MAPS results positive for coiling aneurysms


The largest randomised, controlled study on the clinical effectiveness of coils establishes the procedure as a safe and effective treatment for ruptured and unruptured aneurysms. In the trial, 96% of patients with unruptured aneurysms and 90% of patients with acutely ruptured aneurysms were alive and free of disability out to 15 months after treatment. The results of the MAPS (Matrix and platinum science) trial were announced during the Society of NeuroInterventional Surgery (SNIS) 8th Annual Meeting in Colorado Springs, USA.

The results establish a new standard for the measurement of aneurysm treatment success, target aneurysm recurrence and demonstrate that coiling is an excellent treatment for both ruptured and unruptured aneurysms. Target Aneurysm Recurrence (TAR) is defined as clinically relevant recurrence resulting in: target aneurysm re-intervention, rupture/re-rupture and/or neurologic death.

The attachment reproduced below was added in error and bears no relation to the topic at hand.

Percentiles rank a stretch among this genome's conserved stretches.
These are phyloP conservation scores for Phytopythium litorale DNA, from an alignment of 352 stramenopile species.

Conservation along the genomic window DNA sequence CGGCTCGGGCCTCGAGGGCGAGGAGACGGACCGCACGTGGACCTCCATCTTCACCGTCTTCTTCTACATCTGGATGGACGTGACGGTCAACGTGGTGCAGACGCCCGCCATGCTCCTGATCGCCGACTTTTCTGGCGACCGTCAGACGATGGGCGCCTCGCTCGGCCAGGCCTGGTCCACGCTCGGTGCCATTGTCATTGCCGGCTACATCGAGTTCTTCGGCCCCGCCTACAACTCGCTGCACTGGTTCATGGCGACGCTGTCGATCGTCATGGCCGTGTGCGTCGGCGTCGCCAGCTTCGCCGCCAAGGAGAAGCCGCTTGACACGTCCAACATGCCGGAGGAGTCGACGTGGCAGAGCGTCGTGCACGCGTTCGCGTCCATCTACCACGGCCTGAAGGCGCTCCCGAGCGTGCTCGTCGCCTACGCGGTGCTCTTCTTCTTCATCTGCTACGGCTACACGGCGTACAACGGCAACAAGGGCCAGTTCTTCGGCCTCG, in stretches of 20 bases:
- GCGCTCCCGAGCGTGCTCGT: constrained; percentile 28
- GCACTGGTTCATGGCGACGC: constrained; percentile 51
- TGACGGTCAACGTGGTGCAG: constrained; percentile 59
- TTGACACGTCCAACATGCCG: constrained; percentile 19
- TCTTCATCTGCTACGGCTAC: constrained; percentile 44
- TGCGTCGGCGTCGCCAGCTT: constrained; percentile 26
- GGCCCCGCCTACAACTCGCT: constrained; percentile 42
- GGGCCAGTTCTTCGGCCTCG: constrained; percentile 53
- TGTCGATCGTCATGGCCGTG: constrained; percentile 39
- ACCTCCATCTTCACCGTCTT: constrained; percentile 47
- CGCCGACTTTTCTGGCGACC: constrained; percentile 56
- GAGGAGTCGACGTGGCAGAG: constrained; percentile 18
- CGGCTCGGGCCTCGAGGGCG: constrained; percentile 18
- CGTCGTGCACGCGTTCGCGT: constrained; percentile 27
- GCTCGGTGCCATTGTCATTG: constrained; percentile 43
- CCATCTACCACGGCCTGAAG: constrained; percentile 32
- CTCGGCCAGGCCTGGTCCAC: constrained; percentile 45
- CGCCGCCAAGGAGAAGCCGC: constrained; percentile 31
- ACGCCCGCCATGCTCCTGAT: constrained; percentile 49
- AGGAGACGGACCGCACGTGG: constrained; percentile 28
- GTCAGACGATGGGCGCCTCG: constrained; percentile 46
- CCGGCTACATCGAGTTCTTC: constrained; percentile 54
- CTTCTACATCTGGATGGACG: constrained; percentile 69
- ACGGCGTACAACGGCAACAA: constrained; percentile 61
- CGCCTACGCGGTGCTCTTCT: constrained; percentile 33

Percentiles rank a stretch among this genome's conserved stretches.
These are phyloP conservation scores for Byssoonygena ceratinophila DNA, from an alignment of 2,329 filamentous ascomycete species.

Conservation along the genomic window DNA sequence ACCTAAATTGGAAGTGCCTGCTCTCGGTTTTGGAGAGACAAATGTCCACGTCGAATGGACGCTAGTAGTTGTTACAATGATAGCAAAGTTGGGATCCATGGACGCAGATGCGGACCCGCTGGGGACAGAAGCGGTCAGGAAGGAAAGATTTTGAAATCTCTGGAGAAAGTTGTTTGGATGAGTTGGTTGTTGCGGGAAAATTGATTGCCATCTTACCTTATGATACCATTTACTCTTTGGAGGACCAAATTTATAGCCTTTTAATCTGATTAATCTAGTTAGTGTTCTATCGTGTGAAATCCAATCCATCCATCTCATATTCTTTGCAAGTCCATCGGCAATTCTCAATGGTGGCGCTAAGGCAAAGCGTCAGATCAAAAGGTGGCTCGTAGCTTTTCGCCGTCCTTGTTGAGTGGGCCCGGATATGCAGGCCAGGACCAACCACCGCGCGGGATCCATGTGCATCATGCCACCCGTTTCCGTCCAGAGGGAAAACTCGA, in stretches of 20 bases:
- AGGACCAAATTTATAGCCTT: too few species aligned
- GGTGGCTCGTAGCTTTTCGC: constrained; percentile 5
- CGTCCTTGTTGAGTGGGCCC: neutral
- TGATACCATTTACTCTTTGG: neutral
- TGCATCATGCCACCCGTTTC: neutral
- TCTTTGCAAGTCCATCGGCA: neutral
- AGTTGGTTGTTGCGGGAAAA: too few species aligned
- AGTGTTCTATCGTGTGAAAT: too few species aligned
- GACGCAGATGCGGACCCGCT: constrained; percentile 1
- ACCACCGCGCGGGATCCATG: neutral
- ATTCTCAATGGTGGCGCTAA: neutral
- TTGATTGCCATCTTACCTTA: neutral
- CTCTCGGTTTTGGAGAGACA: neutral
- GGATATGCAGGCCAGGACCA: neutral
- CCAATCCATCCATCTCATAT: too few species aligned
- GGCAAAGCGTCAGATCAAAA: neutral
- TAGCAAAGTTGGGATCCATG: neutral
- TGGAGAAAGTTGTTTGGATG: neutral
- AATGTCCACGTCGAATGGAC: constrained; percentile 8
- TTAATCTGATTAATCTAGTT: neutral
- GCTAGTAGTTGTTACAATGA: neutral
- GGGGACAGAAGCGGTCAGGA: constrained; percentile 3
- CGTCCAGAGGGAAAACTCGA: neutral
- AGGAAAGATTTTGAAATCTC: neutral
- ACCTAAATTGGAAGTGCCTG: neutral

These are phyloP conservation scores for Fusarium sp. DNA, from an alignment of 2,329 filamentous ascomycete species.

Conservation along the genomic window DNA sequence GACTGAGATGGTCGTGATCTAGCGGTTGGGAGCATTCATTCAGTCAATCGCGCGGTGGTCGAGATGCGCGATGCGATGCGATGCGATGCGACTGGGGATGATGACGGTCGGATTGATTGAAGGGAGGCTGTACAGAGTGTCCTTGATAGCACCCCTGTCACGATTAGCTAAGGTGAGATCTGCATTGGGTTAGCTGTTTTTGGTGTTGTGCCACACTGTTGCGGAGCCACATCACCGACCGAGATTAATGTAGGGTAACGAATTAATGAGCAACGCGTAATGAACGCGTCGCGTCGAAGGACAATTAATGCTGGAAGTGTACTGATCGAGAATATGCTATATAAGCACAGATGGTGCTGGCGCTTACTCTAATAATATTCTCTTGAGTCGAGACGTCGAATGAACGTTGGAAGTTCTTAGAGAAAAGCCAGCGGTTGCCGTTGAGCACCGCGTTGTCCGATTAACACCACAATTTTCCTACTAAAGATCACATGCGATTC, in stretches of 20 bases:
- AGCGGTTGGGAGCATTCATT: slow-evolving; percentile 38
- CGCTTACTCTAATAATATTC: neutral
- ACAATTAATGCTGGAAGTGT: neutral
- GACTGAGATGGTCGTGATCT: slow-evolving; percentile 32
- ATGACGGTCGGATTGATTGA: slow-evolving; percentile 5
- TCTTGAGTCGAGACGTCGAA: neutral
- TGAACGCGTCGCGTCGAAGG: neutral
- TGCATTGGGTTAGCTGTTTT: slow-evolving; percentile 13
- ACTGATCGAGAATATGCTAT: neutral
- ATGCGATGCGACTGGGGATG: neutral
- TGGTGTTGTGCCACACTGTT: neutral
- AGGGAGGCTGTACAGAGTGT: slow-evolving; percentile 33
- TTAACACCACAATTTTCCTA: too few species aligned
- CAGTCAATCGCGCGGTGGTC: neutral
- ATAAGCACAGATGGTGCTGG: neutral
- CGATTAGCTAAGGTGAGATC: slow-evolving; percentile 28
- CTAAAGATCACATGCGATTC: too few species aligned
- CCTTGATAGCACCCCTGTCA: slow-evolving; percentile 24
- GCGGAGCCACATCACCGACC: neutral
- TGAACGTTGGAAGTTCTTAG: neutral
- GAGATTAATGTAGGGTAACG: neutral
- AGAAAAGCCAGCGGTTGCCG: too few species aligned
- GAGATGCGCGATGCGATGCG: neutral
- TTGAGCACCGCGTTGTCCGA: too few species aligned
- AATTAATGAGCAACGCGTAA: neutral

Begun in 2007, the MAPS trial is the largest randomised controlled study on the clinical effectiveness of coils for treating both ruptured and unruptured aneurysms. Designed and led by principal investigators, S Claiborne Johnston, Cameron McDougall, and Anil Gholkar, the trial examined 626 patients worldwide with a single aneurysm, 4–20mm in size, treated with Matrix2 detachable coils or GDC detachable coils.


In the trial, 96% of patients with unruptured aneurysms and 90% of patients with acutely ruptured aneurysms were alive and free of disability out to 15 months after treatment. Trial results also demonstrate that, overall, Matrix2 Detachable Coils are as effective as GDC Detachable Coils (target aneurysm re-intervention rates of 13.3% vs. 14.6%, respectively). In aneurysms with good occlusion immediately post procedure Matrix2 Detachable Coils demonstrate a statistically significant, superior long-term target aneurysm re-intervention rate of 2.7% compared to GDC Detachable Coils (9.6%).